The US Securities and Exchange Commission (SEC) has opposed efforts by two firms, I-Remit and TapJets, to submit amici briefs to court in support of Ripple in the drawn-out $1.3bn XRP securities lawsuit.
The regulator has lambasted the movers for trying to offer evidence that is outside of the limitations of discovery rules and the court’s prior order.
SEC Objects To Firms Aiding Ripple Defense
Last week, Philippines-headquartered cross-border payments company I-Remit requested to participate as an amicus curiae in the SEC vs Ripple case that is nearing the two-year mark. I-Remit noted it has a vested interest in the outcome of the suit because it relies on Ripple’s on-demand liquidity (ODL) service, which utilizes the XRP cryptocurrency to facilitate cross-border settlements.
The status of “friend of the court” permits I-Remit to aid the court by providing information, expertise, or insight. The company claims it has deep knowledge of ODL and hopes to assist the court’s evaluation of the SEC’s assertions.
TapJets also filed an application for amicus curiae status. The private jet charter company aims to highlight the utility of XRP. It argued that XRP usage, which makes it possible for customers to speedily book flights outside the normal working hours of banks, is vital to its business operations.
In response, the SEC asserts that these two firms cannot clearly explain how Ripple being directed to register its XRP sales and distribution would hinder them from using the crypto. Moreover, the plaintiff does not see any valid reasons why Ripple could not have put forward the facts that were cited by I-Remit and TapJets.
Has Ripple Already Won The Battle With SEC?
The SEC lodged a formal complaint against Ripple and its current and former CEOs, Brad Garlinghouse and Chris Larsen, respectively, back in December 2020, claiming that Ripple’s sales of XRP constituted an investment contract and securities offering.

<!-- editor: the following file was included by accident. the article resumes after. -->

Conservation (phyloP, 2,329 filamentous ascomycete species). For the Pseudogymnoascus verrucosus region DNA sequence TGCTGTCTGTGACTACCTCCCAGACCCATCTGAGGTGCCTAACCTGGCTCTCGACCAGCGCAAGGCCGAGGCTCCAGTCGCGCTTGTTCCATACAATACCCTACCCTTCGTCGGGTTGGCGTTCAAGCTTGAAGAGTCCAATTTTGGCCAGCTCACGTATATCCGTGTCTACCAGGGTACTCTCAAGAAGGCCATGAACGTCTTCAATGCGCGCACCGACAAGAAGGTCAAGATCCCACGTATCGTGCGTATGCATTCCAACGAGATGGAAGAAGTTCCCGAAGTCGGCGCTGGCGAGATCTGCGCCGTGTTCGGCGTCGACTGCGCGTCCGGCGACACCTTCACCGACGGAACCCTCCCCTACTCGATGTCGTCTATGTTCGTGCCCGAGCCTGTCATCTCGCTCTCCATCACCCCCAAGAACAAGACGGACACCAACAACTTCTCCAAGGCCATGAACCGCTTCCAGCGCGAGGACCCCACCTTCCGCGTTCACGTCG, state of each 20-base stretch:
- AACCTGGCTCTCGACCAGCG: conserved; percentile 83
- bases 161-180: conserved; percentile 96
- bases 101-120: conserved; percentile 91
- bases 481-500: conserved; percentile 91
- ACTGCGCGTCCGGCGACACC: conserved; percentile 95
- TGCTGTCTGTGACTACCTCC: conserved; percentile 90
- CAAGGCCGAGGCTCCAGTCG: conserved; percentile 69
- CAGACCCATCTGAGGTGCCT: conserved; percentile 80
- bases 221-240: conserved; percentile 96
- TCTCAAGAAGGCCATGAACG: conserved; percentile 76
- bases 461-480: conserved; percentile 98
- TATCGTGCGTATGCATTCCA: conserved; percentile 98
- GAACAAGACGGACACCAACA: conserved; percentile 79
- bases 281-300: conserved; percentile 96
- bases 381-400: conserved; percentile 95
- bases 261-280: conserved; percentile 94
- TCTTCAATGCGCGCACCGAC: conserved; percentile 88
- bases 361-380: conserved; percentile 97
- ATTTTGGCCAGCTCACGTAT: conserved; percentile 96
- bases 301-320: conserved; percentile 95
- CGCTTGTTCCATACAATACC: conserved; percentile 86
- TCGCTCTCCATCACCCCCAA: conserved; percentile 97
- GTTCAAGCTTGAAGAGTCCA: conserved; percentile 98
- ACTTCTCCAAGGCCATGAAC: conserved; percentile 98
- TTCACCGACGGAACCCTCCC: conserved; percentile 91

Besides the support for Ripple that has poured in, the San Francisco-based tech firm has also notched several procedural victories in the case. Most recently, a US District Court judge overruled the SEC’s attempts to prevent Ripple from accessing emails pertaining to the speech by former SEC Corporation Finance Division Director William Hinman, where he said rival crypto, ethereum, was not a security.
Ripple believes these documents will bolster its case and prove that the SEC has picked two winners in the crypto industry — bitcoin and ether — while spurning the rest.
At stake in the Ripple, the suit is a criterion that could be applied to other crypto projects. If the company wins, it will be quite a setback for the SEC and its “regulation by enforcement” plan. More importantly, if the court rules in Ripple’s favour, XRP, which has largely been in the doldrums since the lawsuit was filed, stands a chance to explode to new all-time highs.